Requirements in relation to social and environmental sustainability are becoming more and more common on the European market. These include requirements with regard to sustainable raw materials and production processes, as well as the impact a company has on the environment and the well-being of its workers and the community. These topics can be included in the “story” behind a product and company. Buyers appreciate good storytelling as it helps create an emotional connection with their customers.
Consumers value sustainability
The increasing importance of sustainability is reflected in a recent Maison et Objet Barometer, in which 62% of HDHT retailers said they had noticed growing interest from their customers in ethical products. They indicated that 92% of their customers think natural materials are (very) important, 77% value socially responsible production methods, and 71% care about recyclable/recycled materials.
An increasing number of European buyers prefer to work with suppliers which comply with the following schemes:
- Business Social Compliance Initiative (BSCI): an initiative of European retailers to improve social conditions in sourcing countries. They expect their suppliers to comply with the BSCI Code of Conduct.
- Ethical Trading Initiative (ETI): an alliance of companies, trade unions and voluntary organisations. ETI aims to improve working conditions in global supply chains via their ETI Base Code of labour practice.
- Sedex: a membership organisation striving to improve working conditions in global sourcing chains. The Sedex Advance platform lets you share your sustainability performance, based on a self-assessment.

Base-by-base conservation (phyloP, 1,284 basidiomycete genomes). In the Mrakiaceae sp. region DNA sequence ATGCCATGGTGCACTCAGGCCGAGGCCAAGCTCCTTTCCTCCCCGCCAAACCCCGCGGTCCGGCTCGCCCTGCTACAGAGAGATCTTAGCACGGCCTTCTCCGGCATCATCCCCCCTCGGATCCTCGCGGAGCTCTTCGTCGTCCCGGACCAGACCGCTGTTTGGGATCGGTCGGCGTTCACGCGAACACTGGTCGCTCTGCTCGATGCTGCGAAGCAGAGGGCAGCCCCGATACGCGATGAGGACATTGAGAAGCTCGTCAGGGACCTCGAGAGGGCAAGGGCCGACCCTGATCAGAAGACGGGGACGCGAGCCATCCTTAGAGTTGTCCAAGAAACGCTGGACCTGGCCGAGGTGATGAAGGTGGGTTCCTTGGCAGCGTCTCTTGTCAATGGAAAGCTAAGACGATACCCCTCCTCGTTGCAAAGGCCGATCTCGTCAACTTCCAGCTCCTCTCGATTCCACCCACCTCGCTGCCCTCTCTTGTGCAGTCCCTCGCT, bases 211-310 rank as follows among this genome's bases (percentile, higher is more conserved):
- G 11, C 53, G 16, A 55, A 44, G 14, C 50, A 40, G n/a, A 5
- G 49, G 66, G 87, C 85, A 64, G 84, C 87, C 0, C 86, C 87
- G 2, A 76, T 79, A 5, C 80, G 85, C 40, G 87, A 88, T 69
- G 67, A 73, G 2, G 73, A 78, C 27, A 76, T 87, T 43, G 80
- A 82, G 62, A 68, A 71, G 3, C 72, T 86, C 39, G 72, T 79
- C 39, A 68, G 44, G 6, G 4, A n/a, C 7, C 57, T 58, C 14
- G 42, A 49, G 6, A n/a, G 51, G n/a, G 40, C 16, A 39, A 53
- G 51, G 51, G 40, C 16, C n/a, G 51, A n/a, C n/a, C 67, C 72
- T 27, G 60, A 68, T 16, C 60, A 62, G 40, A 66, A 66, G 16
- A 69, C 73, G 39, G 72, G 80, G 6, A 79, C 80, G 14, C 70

Greenwashing – be honest about your sustainability
Half of green claims are not supported by evidence, according to a recent screening of websites by the European Commission and national consumer authorities. With this so-called ‘greenwashing', companies pretend to be doing more for the environment than they really are. In 42% of the cases, the claims were believed to be exaggerated, false or deceptive and could potentially qualify as unfair commercial practices under EU rules. Unsurprisingly, many consumers (and importers) do not trust generic sustainability claims. In a 2021 study, just 20% of Western European respondents had a great deal/a lot of trust in claims about sustainable business practices.
Clearly, being honest yet effective is key. For help with communicating about sustainability performance, see the guidelines sustainability claims by the Netherlands Authority for Consumers and Markets. The British Competition and Markets Authority’s guidance for businesses on making environmental claims also lists 6 principles which should be followed.
- Optimise your sustainability performance. Reading up on the issues addressed by the initiatives such as BSCI and ETI will give you an idea of what to focus on.
- If you can show your sustainability performance, for instance with a self-assessment like the BSCI Producer Self-Assessment and Sedex’s Self-Assessment Questionnaire, or a code of conduct such as the ETI Base Code of labour practice, this may give you a competitive advantage.
- For more information, see our special report on sustainability in the HDHT sector.
- See the ITC Standards Map for more information on BSCI, ETI, Sedex and SA8000.
- For more information on European developments in the field of human rights and sustainability, see the proposal for a Directive on corporate sustainability due diligence. This Directive requires larger companies to identify and – where necessary – prevent, end or mitigate the negative impacts of their activities on human rights and the environment.